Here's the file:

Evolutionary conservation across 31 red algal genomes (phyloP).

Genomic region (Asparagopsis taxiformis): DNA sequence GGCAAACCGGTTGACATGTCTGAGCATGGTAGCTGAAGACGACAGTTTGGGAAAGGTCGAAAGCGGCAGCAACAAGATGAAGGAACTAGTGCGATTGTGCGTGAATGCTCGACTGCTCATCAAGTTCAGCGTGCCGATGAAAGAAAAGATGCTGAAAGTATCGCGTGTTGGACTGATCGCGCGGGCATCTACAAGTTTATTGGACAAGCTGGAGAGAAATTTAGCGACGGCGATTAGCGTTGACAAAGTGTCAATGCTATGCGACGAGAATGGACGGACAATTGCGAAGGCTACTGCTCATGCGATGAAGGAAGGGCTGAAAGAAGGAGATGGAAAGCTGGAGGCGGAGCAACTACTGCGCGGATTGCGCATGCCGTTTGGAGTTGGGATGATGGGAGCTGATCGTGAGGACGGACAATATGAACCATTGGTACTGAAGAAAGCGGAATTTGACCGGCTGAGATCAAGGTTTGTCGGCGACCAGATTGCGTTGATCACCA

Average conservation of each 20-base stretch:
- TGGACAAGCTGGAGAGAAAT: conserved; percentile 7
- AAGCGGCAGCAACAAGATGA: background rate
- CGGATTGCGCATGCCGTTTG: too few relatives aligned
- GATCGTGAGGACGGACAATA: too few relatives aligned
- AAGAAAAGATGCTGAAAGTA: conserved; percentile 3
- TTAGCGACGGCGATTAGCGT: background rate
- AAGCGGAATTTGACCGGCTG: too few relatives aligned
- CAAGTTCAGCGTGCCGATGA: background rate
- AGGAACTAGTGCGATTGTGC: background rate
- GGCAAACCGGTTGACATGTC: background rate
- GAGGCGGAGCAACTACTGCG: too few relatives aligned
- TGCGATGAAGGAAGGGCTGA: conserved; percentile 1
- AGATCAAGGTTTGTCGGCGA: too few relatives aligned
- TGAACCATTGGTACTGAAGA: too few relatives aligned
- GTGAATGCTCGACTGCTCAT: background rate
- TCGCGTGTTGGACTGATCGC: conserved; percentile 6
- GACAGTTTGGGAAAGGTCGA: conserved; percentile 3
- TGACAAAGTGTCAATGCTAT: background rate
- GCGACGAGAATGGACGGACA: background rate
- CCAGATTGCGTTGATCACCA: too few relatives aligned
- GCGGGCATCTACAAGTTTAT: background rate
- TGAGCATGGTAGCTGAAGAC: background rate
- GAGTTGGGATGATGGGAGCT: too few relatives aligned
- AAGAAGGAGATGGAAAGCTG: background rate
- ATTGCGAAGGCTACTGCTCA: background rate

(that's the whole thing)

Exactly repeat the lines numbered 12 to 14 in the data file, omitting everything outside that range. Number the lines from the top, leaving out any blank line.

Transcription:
- AGGAACTAGTGCGATTGTGC: background rate
- GGCAAACCGGTTGACATGTC: background rate
- GAGGCGGAGCAACTACTGCG: too few relatives aligned